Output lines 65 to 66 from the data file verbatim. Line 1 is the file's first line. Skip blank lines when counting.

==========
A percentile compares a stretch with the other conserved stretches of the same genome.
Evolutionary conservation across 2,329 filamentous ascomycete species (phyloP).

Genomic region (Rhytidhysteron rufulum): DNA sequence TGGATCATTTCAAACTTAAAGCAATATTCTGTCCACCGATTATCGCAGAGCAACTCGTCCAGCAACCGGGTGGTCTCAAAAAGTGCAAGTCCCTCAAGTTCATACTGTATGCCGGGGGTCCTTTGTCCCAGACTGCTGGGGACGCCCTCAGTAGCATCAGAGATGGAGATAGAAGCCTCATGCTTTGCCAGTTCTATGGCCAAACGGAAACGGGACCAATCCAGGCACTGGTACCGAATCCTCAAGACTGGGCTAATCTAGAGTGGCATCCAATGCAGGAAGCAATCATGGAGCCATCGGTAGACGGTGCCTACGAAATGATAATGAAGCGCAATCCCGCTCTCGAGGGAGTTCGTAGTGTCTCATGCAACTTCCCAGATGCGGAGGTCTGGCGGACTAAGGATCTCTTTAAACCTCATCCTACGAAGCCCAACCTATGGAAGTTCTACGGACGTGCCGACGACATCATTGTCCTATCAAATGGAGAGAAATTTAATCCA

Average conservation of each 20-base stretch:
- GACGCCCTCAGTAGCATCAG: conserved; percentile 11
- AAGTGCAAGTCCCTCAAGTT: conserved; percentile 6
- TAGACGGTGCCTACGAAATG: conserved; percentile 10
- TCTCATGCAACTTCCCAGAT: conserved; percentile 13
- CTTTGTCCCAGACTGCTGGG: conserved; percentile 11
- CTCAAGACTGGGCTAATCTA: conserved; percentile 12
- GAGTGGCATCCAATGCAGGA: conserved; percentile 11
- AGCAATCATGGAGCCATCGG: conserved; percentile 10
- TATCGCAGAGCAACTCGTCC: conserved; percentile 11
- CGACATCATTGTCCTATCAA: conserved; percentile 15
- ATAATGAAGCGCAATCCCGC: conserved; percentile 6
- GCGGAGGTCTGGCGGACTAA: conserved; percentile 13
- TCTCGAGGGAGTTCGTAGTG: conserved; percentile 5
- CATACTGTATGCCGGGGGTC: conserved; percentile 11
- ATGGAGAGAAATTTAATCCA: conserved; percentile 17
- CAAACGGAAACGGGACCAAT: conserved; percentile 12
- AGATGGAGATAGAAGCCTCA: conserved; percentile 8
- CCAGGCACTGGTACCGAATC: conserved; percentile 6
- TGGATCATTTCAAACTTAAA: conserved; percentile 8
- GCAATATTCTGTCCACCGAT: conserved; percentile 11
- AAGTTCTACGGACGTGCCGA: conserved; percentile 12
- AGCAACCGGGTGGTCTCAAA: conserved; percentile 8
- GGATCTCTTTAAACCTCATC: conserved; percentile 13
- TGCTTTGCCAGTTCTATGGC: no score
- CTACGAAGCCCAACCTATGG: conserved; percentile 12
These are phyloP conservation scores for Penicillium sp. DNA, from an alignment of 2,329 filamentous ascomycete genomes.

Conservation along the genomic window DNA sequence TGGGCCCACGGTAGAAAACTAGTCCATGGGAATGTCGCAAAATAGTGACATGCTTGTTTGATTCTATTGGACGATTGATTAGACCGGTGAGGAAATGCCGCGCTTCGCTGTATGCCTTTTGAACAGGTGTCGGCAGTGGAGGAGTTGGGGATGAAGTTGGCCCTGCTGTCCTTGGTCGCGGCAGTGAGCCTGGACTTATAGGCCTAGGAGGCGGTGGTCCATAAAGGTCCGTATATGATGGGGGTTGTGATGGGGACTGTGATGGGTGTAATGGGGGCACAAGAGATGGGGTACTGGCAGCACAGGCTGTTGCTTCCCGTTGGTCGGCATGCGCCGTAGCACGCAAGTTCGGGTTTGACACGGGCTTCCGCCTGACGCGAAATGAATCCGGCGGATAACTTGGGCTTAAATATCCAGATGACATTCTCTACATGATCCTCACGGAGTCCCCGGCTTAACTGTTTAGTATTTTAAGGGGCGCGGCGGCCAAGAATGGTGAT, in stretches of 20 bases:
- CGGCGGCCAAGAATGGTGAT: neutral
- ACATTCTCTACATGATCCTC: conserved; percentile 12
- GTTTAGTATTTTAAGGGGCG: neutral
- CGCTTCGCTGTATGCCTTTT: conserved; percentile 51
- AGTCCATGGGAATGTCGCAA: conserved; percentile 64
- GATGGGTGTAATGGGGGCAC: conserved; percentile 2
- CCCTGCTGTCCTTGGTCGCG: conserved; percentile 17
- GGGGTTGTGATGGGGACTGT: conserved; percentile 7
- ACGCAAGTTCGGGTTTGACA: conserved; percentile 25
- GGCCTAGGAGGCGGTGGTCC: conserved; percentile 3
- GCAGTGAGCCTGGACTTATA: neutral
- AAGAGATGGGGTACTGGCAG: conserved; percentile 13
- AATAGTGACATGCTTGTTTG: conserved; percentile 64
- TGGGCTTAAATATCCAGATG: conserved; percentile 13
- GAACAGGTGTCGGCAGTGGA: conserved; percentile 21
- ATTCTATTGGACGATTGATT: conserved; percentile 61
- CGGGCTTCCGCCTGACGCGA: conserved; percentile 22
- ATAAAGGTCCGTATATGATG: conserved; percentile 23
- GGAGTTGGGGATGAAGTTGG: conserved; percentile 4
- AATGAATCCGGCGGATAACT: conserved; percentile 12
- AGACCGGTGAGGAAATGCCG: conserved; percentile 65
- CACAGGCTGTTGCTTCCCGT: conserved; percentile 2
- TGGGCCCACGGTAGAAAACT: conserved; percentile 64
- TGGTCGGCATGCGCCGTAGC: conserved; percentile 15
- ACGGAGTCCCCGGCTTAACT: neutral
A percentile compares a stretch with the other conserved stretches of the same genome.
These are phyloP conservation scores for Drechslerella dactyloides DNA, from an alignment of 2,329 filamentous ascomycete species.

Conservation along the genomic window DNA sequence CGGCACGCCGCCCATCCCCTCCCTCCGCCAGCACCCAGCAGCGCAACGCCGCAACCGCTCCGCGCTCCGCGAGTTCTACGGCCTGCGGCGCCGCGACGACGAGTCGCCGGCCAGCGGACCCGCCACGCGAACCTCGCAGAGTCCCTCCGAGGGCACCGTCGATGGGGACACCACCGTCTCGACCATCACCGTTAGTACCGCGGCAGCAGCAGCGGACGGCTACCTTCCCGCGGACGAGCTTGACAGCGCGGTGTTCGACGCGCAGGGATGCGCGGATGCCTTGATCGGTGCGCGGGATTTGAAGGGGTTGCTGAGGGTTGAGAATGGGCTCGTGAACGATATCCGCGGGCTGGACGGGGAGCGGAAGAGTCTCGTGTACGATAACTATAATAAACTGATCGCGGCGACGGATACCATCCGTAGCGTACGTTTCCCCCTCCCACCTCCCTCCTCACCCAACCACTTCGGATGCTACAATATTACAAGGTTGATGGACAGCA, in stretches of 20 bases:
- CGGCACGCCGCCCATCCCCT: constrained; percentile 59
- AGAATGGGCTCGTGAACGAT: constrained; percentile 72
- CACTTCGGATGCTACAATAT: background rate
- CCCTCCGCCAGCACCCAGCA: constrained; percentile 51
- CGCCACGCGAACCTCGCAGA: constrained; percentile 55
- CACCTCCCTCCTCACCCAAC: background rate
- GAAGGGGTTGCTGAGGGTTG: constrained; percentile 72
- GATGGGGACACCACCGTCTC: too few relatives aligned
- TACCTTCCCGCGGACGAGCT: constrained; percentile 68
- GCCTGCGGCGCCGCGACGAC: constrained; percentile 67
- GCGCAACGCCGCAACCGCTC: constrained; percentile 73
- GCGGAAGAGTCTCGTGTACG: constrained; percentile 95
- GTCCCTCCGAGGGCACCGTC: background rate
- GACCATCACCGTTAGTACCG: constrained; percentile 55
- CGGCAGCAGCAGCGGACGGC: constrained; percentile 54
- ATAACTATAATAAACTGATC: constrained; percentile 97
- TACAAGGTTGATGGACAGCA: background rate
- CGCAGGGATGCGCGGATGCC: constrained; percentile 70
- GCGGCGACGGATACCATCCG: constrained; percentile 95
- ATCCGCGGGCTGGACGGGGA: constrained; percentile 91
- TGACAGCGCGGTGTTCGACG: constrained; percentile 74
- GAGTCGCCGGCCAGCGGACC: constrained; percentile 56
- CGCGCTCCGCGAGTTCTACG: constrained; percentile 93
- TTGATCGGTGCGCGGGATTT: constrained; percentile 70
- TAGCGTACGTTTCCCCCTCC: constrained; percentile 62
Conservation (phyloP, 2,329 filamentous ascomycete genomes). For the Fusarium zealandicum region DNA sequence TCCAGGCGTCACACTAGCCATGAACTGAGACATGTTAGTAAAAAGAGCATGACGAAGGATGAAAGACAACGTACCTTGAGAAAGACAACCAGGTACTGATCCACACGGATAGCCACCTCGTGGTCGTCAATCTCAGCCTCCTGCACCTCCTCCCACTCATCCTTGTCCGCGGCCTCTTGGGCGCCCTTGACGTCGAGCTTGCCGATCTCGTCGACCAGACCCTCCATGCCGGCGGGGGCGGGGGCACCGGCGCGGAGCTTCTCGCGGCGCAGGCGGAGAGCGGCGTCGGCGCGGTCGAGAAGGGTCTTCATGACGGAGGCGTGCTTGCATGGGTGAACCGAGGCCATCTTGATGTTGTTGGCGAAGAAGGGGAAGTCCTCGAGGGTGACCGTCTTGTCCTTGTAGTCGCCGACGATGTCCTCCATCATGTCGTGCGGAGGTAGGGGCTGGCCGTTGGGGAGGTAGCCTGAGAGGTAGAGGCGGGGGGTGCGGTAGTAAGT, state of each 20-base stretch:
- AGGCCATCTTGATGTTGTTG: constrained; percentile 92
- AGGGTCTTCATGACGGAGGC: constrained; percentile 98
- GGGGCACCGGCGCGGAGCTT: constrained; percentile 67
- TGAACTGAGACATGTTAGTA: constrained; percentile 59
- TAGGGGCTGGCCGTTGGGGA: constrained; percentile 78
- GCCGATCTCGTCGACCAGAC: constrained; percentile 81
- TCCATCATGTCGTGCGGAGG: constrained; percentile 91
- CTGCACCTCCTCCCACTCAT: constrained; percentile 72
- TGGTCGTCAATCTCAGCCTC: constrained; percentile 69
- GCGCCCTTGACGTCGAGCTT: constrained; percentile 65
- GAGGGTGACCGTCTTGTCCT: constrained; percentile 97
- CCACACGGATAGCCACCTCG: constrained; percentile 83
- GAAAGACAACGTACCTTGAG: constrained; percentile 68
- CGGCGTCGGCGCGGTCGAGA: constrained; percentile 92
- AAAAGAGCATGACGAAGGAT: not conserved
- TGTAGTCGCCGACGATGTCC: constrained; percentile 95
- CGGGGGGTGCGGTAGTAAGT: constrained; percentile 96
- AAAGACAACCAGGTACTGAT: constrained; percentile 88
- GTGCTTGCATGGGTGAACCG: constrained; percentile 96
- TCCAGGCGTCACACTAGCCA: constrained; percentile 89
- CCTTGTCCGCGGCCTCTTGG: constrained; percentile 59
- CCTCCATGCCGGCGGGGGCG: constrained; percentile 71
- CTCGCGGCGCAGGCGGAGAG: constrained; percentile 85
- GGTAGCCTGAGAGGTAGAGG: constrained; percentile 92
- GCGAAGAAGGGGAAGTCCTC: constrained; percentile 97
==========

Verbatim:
- CACCTCCCTCCTCACCCAAC: background rate
- GAAGGGGTTGCTGAGGGTTG: constrained; percentile 72